Post by StevePulaski on May 12, 2016 16:23:49 GMT -5
"Paris is Burning:" A marginalized culture maximized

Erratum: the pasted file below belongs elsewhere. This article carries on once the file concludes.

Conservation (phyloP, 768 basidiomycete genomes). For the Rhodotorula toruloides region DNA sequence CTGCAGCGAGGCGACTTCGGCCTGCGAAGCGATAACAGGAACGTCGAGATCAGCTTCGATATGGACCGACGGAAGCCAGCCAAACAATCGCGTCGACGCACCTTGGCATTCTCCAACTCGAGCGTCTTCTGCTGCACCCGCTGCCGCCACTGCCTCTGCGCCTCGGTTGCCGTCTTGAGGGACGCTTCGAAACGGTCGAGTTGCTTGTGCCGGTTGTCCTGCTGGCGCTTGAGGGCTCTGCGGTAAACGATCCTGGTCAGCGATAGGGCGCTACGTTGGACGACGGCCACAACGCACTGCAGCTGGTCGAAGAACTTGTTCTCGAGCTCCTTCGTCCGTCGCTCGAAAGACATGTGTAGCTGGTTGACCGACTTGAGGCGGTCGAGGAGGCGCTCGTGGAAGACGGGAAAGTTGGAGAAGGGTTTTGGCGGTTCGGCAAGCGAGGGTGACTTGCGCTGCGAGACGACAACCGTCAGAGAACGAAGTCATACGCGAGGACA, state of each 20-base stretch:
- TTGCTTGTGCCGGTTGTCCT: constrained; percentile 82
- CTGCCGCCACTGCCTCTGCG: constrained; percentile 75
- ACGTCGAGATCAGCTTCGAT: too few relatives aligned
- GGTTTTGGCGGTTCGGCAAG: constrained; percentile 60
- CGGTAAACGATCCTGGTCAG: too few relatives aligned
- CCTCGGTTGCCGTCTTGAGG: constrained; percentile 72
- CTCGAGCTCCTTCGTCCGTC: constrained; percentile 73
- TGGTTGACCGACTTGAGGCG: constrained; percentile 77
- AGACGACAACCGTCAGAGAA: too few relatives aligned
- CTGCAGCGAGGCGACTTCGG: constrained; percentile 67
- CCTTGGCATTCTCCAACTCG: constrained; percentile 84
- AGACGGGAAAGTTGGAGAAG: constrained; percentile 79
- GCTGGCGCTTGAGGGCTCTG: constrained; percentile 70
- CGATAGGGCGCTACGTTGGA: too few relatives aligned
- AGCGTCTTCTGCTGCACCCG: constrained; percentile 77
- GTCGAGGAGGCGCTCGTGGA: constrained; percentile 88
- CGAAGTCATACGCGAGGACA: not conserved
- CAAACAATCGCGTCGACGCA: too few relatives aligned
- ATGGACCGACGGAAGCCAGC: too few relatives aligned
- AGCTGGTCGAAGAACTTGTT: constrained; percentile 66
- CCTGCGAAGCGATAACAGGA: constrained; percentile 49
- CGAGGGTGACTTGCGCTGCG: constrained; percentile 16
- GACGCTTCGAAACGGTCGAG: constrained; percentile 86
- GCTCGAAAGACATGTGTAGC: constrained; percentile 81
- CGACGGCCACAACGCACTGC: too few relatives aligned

Foreword: Just last week in my religion and ethics in film class, a college course that serves as my first - but certainly not lone - religion class in my personal academic history, we watched the documentary Paris is Burning. At the beginning of the term, I blindly selected this film as the film of the term I'd write a four page "response paper" on, picking a core issue or topic from the film I found interesting, puzzling, or disagreeable and dissect it, also utilizing an assigned reading (in this case, James B. Nelson's thought-provoking "Embodiment: An Approach to Sexuality and Christian Theology") to help make my case. Working off rather broad instructions, I whipped up what I think is an efficient dissection of the film's ability to maximize the understanding of a culture that has been unfairly marginalized and severely damaged by a variety of negative forces. I'll let the remainder of the paper do the talking; this will also serve as my "review" for Paris is Burning, for after writing this, I feel I went deeper than a normal review would have and this piece, in particular, picks one core issue and divulges it explicitly rather than hopscotching around multiple ideas. As always, enjoy and I thank you for reading.